Comment writer Alex Boscott discusses the recent arrest of PhD student Matthew Hedges in the UAE for suspected spying, and criticises the way May’s government has responded

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It is a sad state of affairs when one of Britain’s apparent trusted allies outside of Europe can soon become its political nemesis. With Theresa May desperate to remain cordial with the EU post-Brexit, whatever that may look like, sudden diplomatic tensions with the UAE over the conviction of PhD student, Matthew Hedges, was certainly a shock to her Government.

The UAE authorities, renowned for their lack of tolerance for freedom of speech

Studying at Durham University for his PhD, Hedges travelled to the UAE to research for his thesis – an innocent and just cause. However, the UAE authorities, renowned for their lack of tolerance for freedom of speech and international human rights laws, deemed Mr Hedges a possible security threat and commissioned his arrest at a Dubai Airport – accused of spying for the UK. To most other nations, this arrest is trivial at best. One cannot begin to comprehend the sheer anger that the family of Mr Hedges will be feeling at this current point but the political tension is most certainly palpable.

One would assume that such a legal standoff would be limited to the Westminster bubble and have no further repercussions on other areas of society. Unlike the detainment of Nazanin Zaghari-Ratcliffe, a British-Iranian accused of training anti-regime journalists, the reach of this case has caused visible unrest at the University of Birmingham itself. Speaking to The Guardian, James Brackley, President of the UCU’s Birmingham branch, stated that this incident will have ‘shocking consequences for academic freedom’ and stated the union’s concern for ‘staff and students in Dubai.’ Speaking to Redbrick this week, Mr Brackley reaffirmed the BUCU’s ‘support and solidarity to Matthew Hedges and his family at this extremely difficult time’.

The Vice Chancellor is putting business interests above the safety and rights of staff and students

The BUCU president also expressed the union’s disappointment towards the University of Birmingham, stating ‘we were deeply disappointed that the University of Birmingham failed to join us in calling for Matthew Hedges this week’ – a sentiment I wholeheartedly sympathise with and wish to reiterate myself. Adding to his statement, Mr Brackley delivered a damning blow to the University’s administration by saying that ‘the Vice Chancellor is putting business interests above the safety and rights of staff and students.’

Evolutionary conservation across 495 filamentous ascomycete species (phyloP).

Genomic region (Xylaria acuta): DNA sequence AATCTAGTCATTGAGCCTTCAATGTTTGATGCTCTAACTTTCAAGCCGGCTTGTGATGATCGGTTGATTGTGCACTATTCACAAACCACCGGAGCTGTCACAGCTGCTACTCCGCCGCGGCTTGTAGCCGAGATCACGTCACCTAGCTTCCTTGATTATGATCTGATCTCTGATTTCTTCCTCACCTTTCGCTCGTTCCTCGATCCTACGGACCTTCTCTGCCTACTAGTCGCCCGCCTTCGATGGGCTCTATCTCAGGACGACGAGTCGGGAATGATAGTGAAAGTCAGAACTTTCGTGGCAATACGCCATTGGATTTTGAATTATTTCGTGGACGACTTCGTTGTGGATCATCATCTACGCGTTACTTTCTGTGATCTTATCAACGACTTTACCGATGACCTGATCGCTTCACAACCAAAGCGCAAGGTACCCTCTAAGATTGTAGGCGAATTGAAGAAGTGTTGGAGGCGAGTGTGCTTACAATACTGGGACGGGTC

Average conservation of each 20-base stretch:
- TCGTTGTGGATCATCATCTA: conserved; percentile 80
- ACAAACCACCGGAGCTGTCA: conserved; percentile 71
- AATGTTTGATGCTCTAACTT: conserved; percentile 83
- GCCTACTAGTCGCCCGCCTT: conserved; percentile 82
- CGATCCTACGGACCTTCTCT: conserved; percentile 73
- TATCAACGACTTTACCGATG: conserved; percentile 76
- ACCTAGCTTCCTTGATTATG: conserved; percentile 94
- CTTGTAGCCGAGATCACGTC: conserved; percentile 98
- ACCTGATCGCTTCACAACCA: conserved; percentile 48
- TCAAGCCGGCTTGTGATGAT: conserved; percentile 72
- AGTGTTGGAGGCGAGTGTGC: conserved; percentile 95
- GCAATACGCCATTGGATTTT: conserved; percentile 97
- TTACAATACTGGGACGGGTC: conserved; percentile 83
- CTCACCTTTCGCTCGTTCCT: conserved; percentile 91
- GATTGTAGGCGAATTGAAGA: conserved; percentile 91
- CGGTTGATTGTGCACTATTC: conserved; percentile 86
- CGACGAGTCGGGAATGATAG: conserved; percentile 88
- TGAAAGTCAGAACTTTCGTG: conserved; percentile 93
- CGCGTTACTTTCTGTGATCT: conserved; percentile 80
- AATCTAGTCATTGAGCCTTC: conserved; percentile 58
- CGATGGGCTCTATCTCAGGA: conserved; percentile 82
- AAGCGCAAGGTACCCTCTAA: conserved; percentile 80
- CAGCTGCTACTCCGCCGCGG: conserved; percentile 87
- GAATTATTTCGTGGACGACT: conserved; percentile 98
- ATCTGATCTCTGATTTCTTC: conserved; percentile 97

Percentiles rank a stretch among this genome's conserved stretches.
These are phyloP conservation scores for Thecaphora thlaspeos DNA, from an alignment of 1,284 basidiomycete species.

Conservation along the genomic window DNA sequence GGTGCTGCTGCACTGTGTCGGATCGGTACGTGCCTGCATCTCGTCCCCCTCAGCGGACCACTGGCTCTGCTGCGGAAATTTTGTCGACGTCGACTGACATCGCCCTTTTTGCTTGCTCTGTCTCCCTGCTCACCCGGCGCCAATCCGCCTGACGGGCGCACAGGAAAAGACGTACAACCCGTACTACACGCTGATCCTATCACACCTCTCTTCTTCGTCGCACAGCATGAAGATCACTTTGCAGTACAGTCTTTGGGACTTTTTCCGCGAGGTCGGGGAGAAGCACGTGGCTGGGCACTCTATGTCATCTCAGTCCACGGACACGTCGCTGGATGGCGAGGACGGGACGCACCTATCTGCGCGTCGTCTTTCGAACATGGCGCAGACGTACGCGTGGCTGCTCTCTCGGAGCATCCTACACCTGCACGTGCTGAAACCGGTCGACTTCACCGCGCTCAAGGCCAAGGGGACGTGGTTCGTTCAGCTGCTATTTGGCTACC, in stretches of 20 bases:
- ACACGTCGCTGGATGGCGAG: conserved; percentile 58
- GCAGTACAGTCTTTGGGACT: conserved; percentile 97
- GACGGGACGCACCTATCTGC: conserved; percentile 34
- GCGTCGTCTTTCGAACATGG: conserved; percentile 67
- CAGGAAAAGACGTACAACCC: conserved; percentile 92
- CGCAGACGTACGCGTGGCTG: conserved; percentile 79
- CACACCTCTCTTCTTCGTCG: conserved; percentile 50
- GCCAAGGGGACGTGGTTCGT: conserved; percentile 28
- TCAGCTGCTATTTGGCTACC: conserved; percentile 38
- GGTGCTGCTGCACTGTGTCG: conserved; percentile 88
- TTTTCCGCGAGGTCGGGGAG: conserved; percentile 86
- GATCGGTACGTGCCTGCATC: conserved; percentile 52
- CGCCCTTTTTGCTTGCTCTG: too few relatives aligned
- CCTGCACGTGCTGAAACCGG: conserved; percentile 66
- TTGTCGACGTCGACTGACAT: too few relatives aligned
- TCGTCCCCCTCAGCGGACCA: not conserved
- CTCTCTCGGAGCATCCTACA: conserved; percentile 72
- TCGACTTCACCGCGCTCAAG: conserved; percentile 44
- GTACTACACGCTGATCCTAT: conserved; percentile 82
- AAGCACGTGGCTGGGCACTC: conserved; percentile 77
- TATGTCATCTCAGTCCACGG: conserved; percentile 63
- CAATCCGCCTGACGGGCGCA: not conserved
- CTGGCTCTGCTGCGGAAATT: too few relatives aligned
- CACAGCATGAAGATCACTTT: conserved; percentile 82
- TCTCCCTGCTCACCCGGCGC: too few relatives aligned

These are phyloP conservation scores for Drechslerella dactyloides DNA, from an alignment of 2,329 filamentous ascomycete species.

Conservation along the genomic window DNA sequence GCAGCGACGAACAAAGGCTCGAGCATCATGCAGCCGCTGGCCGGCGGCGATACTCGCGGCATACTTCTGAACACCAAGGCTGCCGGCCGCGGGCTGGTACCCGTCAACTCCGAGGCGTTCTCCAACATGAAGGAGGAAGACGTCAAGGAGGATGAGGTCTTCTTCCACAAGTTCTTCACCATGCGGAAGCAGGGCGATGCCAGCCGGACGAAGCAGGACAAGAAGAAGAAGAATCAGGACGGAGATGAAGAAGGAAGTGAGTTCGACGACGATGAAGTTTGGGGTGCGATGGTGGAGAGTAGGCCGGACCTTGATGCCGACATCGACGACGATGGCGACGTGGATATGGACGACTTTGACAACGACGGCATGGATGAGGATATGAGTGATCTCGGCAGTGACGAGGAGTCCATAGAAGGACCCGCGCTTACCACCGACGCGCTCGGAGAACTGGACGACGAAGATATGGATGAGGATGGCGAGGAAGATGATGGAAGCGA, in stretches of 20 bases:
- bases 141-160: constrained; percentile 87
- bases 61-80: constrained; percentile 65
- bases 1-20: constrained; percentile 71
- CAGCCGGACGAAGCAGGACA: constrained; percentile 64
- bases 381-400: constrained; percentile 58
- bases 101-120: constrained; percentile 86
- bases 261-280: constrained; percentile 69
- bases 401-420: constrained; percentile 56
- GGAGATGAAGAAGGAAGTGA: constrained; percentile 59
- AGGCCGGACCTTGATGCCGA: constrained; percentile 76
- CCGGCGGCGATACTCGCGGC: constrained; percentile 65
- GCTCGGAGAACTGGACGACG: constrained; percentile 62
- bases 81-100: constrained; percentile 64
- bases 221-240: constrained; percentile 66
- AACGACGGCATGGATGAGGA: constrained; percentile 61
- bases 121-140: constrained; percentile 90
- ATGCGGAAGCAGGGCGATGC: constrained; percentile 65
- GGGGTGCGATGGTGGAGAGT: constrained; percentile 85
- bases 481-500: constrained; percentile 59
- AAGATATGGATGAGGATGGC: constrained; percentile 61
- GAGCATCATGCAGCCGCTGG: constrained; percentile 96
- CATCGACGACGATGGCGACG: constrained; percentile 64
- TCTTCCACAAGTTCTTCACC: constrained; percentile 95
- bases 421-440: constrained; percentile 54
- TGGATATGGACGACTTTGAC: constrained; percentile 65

With the rights of staff and students also under immediate threat because of this conviction, BUCU members voted to initiate an academic boycott of the £100m Dubai Campus – sending a strong message to the university – aiming at ensuring that the ‘University provides clear answers’ in regards to the protection of its staff and students’ rights. Investing abroad is one thing, investing without assurances is unforgivable. With a vigil being held in support of Mr Hedges, it is most certainly time the University of Birmingham reviewed their current investment plans in the UAE until such provisions can be made to ensure that all students and staff are protected – without such arrangements, one cannot envisage a long-term future for the Dubai campus.

It is most certainly time the University of Birmingham reviewed their current investment plans

However, such protections cannot solely be achieved by the University and must cooperate with Mrs May’s Government to obtain them. Speaking to the commons on Wednesday, the Prime Minister acknowledged the ‘distressing’ nature of Mr Hedges’ situation for his family and stated that she is ‘concerned at today’s [Wednesday 21st November] verdict’. This line was also towed by the Foreign Secretary, Jeremy Hunt, who said in a statement on Wednesday that the ‘verdict is not what we expect from a friend and trusted partner of the United Kingdom’. He also highlighted that there would be ‘repercussions for the relationship between our two countries’ because of the handling of the case and that it must be ‘built on trust’. Trust, I’m afraid Mr Hunt, is a rarity in foreign diplomacy – epitomised by the murder of journalist, Jamal Khashoggi, in the Saudi Arabian embassy in Turkey.

I cannot help but feel like Mrs Zaghari-Ratcliffe’s case taught this government nothing

In a recent statement, the UAE Ambassador to the UK, Sulaiman Almazroui, admitted that ‘Mr Hedges’ family have made a request for clemency and the government is studying that request’ – meaning a pardon could soon be available for Mr Hedges. Daniela Tejeda, the wife of Mr Hedges, branded the Government’s handling of the case as ‘appalling’, she told The Times, ‘the British government must take a stand now for Matthew, one of their citizens’. This slight softening of stance from the UAE will be welcomed by Ms Tejeda but I cannot help but feel like Mrs Zaghari-Ratcliffe’s case taught this government nothing – despite Boris Johnson being disposed of in favour of Jeremy Hunt. Whatever the outcome of this judicial review, it is clear that human rights abuses are still prevalent in the UAE – something I find abhorrent and unforgivable in any possible context.

 

Clarification: This article was written before Mr Hedges was released. Subsequent events do not affect the validity of this argument, nor does it mean that the UAE do not have questions to answer.

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